photo credit: AFBF Photo, Terri Moore
“December 7, 1941 — a date which will live in infamy.” This memorable quote from President Franklin Roosevelt memorialized the bombing of Pearl Harbor and marked the United States’ entry into World War II. Prior to the surprise attack in Hawaii on that Sunday morning some 82 years ago, the U.S. had avoided active participation in the conflict. We were happy to serve as the “armory to the allies,” but nationalistic sentiment was strong and the scars from World War I were still raw. Public sentiment was divided, and we lacked the political will to enter another global conflict — until Pearl Harbor was attacked. The bombing of a U.S. military base fueled the fire of patriotism and the United States responded with full force, ultimately prevailing with the surrender of Germany and Japan in 1945.
Dec. 7, 1941, also fundamentally changed the trajectory of agriculture in the United States. The moment Pearl Harbor was bombed, food security became national security. Victory gardens and ration books that limited the amount of sugar, meat, coffee, butter, canned goods and more became common as our national resources were redirected and targeted to winning the war.
Agriculture was called upon to increase productivity and output as never before. Farmers answered the call by increasing production of core commodities like corn, wheat and cotton by more than 400% in the last eight decades. In the 1950s the mechanization expertise that was used to defeat our military enemies was deployed in agriculture, dramatically reducing the demand for labor and once again increasing productivity and efficiency.
Agriculture and the food system are at an inflection point.
The focus on improving throughput year over year became the driving force for agriculture in the United States over the past 82 years and the results have been remarkable. Today, U.S. farmers produce food, fuel and fiber with remarkable efficiency, increasing output and limiting or reducing inputs year over year.
There is no question that consumers in the U.S. and around the world benefitted from the singular focus on productivity and throughput. What U.S. farmers accomplished over the last eight decades is truly impressive. But today, engaged consumers, investors, policy makers and other key stakeholders have new priorities. They want agriculture to place an equal focus on issues like animal welfare, climate change, health and nutrition, food safety, ethical business practices and the fair and equitable treatment of workers.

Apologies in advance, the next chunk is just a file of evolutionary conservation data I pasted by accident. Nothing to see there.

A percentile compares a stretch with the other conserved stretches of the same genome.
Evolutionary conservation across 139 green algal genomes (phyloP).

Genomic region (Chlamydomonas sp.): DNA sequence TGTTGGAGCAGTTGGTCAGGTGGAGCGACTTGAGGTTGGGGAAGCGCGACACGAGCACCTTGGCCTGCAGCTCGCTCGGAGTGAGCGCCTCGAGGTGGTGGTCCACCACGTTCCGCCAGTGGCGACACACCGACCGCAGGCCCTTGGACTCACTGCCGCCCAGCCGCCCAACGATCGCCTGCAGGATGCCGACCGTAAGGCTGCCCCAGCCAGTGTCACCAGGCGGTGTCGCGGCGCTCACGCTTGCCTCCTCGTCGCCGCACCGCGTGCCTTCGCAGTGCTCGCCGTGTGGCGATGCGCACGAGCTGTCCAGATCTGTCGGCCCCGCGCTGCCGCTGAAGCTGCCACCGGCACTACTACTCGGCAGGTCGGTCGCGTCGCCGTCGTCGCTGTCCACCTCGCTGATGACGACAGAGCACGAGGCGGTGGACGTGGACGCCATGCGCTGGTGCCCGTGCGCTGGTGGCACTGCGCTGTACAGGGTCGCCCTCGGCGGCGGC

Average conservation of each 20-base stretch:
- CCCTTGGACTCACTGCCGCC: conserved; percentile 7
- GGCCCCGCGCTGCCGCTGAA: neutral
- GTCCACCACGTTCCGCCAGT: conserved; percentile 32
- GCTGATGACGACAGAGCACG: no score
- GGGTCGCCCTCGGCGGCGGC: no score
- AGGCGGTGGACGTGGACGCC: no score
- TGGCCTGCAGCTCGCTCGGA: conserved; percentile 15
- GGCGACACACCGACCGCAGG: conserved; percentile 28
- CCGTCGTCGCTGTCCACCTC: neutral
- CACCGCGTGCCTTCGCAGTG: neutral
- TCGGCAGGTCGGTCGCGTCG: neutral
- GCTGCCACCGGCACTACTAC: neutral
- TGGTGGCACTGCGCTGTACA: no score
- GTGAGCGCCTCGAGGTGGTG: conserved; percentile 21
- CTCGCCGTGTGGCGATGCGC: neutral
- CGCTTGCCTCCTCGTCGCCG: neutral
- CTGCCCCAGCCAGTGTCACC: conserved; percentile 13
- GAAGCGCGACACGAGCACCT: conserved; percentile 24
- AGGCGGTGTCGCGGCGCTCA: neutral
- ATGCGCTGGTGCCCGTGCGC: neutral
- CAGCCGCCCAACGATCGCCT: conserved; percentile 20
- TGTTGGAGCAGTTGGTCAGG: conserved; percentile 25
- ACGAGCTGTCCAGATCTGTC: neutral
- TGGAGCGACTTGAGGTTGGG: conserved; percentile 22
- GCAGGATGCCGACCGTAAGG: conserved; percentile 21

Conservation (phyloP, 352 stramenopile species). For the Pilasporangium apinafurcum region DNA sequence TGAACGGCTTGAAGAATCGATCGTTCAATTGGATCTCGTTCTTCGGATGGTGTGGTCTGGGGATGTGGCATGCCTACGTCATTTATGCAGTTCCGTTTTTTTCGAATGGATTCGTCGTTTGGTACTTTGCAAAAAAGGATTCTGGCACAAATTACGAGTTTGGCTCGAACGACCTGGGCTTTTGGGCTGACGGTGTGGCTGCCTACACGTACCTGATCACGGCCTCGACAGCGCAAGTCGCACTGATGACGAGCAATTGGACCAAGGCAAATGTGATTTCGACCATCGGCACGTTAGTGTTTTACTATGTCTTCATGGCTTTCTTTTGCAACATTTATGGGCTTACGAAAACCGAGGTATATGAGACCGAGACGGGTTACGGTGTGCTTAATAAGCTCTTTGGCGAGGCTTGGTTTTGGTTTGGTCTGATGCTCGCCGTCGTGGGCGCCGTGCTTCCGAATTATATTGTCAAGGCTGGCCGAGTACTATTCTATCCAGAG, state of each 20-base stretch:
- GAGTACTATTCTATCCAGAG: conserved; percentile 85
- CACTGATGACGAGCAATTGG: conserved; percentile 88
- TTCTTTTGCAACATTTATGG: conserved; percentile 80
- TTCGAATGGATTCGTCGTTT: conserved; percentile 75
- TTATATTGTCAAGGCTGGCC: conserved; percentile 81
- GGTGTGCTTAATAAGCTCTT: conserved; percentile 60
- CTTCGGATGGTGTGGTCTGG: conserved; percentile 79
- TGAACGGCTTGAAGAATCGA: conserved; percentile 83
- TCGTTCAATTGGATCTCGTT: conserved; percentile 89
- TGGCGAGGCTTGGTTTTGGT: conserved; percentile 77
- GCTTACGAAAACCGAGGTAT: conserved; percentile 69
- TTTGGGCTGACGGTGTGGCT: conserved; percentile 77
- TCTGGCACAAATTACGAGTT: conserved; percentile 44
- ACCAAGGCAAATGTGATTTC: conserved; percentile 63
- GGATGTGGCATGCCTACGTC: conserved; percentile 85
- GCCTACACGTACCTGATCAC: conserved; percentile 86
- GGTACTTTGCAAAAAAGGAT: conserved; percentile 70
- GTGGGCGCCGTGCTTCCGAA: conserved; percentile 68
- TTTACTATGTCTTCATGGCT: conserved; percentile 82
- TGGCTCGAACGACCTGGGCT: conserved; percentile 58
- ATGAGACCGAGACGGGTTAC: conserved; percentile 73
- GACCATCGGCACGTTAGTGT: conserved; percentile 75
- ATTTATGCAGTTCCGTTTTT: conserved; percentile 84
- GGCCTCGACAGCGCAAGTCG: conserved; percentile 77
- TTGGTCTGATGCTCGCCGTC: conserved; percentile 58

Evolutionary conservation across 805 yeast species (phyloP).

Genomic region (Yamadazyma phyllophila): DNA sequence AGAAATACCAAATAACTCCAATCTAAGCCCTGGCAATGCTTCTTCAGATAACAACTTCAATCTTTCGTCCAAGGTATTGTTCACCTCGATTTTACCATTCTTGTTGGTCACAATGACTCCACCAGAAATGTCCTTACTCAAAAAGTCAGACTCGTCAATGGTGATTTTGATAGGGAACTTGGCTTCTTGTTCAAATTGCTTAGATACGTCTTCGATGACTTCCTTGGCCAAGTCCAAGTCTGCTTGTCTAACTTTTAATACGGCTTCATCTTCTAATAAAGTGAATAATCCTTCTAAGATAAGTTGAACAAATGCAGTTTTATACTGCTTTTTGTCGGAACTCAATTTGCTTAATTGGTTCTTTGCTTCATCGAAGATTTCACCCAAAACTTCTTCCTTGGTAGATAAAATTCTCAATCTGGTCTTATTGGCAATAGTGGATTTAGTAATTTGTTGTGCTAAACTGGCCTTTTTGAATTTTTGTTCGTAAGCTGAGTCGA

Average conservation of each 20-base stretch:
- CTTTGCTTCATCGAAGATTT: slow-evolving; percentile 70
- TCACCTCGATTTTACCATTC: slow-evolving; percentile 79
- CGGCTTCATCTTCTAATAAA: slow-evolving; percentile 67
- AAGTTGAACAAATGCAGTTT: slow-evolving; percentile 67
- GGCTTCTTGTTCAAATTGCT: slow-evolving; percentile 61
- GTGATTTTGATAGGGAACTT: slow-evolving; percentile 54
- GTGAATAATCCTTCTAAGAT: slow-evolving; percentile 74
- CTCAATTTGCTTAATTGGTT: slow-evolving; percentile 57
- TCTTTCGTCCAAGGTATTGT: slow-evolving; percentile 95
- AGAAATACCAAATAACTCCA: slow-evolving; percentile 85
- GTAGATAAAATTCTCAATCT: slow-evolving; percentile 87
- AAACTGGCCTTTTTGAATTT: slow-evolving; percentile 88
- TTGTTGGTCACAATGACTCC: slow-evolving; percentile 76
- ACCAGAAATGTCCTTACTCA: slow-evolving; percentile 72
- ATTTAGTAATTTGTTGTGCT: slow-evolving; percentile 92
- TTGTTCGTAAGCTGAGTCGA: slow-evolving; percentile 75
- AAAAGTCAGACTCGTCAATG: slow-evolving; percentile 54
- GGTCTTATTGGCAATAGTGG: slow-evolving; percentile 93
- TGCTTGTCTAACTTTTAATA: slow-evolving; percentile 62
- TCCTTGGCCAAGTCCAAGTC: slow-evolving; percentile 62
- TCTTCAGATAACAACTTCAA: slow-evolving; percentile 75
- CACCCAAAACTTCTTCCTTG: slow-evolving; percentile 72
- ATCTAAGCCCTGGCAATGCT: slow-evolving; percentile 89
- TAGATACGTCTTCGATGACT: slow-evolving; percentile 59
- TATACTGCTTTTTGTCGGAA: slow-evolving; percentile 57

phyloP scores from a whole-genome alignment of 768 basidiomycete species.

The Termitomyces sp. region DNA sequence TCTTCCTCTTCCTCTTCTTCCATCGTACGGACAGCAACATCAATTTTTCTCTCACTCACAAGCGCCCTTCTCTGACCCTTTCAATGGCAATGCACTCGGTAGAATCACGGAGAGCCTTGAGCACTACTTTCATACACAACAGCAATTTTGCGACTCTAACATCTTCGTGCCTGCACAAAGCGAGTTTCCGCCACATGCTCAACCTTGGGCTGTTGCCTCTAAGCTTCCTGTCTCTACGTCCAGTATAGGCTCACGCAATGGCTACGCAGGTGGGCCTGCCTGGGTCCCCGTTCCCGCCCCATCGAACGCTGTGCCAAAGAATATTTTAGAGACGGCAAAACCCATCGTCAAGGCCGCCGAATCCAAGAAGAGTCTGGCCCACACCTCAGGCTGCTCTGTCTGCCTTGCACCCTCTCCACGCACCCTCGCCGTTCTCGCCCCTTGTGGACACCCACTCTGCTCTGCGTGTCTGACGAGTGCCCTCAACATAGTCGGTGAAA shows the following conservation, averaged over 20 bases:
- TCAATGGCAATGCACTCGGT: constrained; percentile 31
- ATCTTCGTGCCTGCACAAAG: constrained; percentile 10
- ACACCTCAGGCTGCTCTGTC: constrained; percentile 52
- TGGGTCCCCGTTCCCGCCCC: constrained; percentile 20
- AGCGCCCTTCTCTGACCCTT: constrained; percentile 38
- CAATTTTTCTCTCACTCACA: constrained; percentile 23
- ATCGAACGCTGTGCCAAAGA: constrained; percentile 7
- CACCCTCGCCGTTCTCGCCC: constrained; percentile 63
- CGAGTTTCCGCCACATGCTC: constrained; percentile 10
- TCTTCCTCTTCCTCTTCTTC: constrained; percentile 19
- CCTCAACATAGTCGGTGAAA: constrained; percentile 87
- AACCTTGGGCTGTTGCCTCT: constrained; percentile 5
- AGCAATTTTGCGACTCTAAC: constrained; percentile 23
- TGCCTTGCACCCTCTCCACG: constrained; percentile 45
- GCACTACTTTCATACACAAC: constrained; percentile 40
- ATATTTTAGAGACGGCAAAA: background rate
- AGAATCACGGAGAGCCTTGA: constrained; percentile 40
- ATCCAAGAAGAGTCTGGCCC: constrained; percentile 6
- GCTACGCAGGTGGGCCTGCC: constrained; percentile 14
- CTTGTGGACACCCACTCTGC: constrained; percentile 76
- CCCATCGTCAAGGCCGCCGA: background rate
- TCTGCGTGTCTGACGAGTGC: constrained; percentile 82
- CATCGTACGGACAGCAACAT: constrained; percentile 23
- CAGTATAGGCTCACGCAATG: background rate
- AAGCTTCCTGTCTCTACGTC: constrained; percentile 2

Historically consumers were focused on three drivers for purchase — taste, price, and convenience. Many of today’s shoppers are considering multiple drivers for purchase, including impact on the environment, treatment of animals, the relationship between food and health and much more.
And the pressure to focus on more than productivity is not limited to shoppers. Capital providers, policymakers and NGOs are weighing in on a variety of issues that impact how food is grown. Larry Fink is chairman and CEO of Blackrock, one of the largest private equity firms in the world. His focus on climate has increased in his annual letter to shareholders and business leaders over the past three years.
• 2020: “Climate risk is investment risk.”
• 2021: “Transition to Net Zero: The climate transition presents an historic investment opportunity.”
• 2022: “The transition to a net-zero world is the shared responsibility of every citizen, corporation and government.”
Agriculture and the food system are at an inflection point. Stakeholders who buy commodities, capital providers who make financing available and engaged consumers who purchase food are demanding more from agriculture.
As with any change, these new priorities create opportunity and risk. America’s farmers are resilient and innovative, and they will find creative ways to address these emerging priorities. The progress to date is impressive!
To ensure a truly sustainable food system, we need a broader conversation, with stakeholders across the food system about how to equitably distribute the cost and value of addressing climate change, animal welfare and other relevant priorities. Given the resources to find and implement solutions, America’s farmers will respond, just as they did after Dec. 7, 1941.
Charlie Arnot is CEO of The Center for Food Integrity, a national not-for-profit organization dedicated to building consumer trust and confidence in today’s food system. This column was originally published by FarmWeek Now as an opinion piece